Vonnegut’s Story Graphs

I love the way Kurt Vonnegut explained stories through graphs, described here by Derek Sivers.



Back in 1994, I saw Vonnegut do a version of this exercise in person, on a blackboard at Duke. In the lecture I saw, Vonnegut explained that Hamlet was the epitome of real drama, since unlike Cinderella, the story graph is pretty much a straight line. Essentially, Hamlet never learns whether anything that happens is good or bad and nothing is resolved, just like in life. Here’s the published version of the lecture, from A Man Without a Country (scroll down to the *):



Incidentally, Vonnegut made the best exit of any public speaker I’ve ever seen. At the end of his speech, he begrudgingly offered to take questions from the audience, as requested by the Duke speaker organizers. He answered a few fairly lame ones, including a teacher asking what one book should he get his students to read, assuming they would only read one (Vonnegut: “I suppose Genesis is a good place to start.”) Finally, he muttered, “I don’t think much of your questions. Goodnight,” and strolled off stage.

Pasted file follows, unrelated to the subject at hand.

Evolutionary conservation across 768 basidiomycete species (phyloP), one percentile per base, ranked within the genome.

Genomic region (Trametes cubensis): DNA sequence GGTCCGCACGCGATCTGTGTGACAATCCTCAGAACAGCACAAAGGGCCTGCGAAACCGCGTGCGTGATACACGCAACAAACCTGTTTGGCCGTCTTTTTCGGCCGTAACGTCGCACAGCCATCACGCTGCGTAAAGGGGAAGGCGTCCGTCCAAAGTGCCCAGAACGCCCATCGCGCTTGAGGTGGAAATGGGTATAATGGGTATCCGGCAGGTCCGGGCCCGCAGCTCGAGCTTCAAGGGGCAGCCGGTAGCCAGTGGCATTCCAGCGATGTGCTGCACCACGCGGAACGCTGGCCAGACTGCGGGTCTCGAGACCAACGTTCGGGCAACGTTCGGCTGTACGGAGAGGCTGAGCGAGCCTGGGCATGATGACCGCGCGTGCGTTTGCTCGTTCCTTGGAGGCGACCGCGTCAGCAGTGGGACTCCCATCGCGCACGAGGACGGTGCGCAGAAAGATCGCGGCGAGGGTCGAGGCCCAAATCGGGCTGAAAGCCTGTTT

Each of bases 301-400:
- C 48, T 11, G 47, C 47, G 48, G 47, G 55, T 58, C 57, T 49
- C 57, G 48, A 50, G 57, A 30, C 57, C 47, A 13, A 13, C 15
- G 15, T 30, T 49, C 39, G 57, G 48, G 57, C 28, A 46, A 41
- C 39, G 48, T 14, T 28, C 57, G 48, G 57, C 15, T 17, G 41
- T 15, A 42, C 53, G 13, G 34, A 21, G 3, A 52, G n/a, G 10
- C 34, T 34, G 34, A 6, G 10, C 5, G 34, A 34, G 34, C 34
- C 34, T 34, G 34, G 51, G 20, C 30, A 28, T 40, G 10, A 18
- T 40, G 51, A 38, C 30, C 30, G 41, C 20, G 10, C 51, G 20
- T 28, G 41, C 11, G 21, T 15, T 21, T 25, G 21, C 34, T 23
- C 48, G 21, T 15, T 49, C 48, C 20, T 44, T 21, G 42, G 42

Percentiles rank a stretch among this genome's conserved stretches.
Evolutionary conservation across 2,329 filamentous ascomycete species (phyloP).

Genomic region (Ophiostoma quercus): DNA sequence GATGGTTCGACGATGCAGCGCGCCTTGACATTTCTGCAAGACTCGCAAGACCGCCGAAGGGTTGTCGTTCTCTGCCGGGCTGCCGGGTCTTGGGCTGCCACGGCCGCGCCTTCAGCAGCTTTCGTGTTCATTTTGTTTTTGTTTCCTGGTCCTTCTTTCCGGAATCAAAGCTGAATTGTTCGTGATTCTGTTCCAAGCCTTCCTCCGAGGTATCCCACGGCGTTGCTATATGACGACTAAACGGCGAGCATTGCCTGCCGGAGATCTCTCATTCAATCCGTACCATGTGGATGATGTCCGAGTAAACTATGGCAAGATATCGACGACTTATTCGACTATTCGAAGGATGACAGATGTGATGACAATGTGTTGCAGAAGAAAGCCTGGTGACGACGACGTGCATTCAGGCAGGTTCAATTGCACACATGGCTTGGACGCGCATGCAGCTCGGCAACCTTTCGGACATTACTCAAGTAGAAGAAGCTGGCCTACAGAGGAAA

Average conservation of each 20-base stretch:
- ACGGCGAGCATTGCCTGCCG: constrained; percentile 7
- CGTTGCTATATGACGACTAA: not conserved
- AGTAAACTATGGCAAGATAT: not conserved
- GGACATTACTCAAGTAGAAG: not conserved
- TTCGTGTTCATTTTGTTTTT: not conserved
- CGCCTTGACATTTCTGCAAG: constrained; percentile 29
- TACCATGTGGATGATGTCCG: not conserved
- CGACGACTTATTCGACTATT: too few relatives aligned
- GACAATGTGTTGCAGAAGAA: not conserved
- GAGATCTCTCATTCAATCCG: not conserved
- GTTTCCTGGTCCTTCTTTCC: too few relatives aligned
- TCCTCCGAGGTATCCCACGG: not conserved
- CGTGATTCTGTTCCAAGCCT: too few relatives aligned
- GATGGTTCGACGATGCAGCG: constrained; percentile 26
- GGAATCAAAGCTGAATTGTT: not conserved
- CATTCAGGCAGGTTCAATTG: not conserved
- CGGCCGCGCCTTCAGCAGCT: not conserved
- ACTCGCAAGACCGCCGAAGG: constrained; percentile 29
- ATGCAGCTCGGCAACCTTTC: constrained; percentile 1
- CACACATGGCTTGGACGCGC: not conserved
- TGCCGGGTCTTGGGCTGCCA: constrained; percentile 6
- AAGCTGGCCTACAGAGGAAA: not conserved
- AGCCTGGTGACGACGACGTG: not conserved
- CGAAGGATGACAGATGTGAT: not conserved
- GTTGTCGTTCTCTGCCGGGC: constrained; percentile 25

[via @gregg]

Free Ivy League Education, Delivery Included

Why shell out $34,000 a year when you can load up on Harvard learnin’ for free? So far, the new site Academic Earth has videos of thousands of lectures, including entire courses, from Berkeley, Harvard, MIT, Princeton, Stanford, and Yale. Meanwhile, YouTube has debuted their own college lecture channel, YouTube EDU.

Some, like this physics course with audience participation, are a lot livelier than others:



For the full college experience, be sure to skip a video occasionally and watch some of these.

[via Lifehacker]